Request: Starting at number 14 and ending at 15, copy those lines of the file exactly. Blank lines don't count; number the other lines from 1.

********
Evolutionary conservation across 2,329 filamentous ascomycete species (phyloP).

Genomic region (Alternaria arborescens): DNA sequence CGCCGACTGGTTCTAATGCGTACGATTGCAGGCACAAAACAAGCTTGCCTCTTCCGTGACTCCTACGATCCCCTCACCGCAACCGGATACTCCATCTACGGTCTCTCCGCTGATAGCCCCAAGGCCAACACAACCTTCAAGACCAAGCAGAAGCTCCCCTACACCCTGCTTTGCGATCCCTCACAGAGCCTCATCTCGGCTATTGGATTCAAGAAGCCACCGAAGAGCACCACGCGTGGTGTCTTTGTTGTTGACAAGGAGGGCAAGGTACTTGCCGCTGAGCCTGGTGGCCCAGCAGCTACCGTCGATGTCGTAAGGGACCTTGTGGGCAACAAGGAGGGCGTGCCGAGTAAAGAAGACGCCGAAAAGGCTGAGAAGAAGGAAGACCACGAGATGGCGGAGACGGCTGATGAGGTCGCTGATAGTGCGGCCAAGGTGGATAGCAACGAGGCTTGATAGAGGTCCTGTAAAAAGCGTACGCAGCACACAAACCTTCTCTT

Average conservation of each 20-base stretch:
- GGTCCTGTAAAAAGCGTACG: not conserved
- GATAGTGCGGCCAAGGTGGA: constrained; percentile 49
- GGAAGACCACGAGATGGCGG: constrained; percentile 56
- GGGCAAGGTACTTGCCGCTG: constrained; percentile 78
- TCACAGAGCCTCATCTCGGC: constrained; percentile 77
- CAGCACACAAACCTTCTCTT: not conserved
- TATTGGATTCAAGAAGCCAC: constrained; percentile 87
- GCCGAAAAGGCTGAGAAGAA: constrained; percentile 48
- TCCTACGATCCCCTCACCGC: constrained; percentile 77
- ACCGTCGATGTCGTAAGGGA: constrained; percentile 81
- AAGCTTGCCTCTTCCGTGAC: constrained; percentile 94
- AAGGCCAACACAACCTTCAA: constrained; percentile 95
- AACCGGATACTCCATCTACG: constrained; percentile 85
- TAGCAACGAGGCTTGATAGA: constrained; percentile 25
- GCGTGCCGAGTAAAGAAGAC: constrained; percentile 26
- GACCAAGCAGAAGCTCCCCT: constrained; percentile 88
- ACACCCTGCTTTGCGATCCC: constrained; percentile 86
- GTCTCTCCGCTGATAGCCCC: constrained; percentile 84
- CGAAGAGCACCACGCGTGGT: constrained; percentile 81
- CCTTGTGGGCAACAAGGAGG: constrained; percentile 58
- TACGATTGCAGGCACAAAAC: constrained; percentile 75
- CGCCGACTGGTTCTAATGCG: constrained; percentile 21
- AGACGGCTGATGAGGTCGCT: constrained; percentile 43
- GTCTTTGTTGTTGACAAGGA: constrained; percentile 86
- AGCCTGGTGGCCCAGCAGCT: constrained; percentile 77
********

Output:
- AAGCTTGCCTCTTCCGTGAC: constrained; percentile 94
- AAGGCCAACACAACCTTCAA: constrained; percentile 95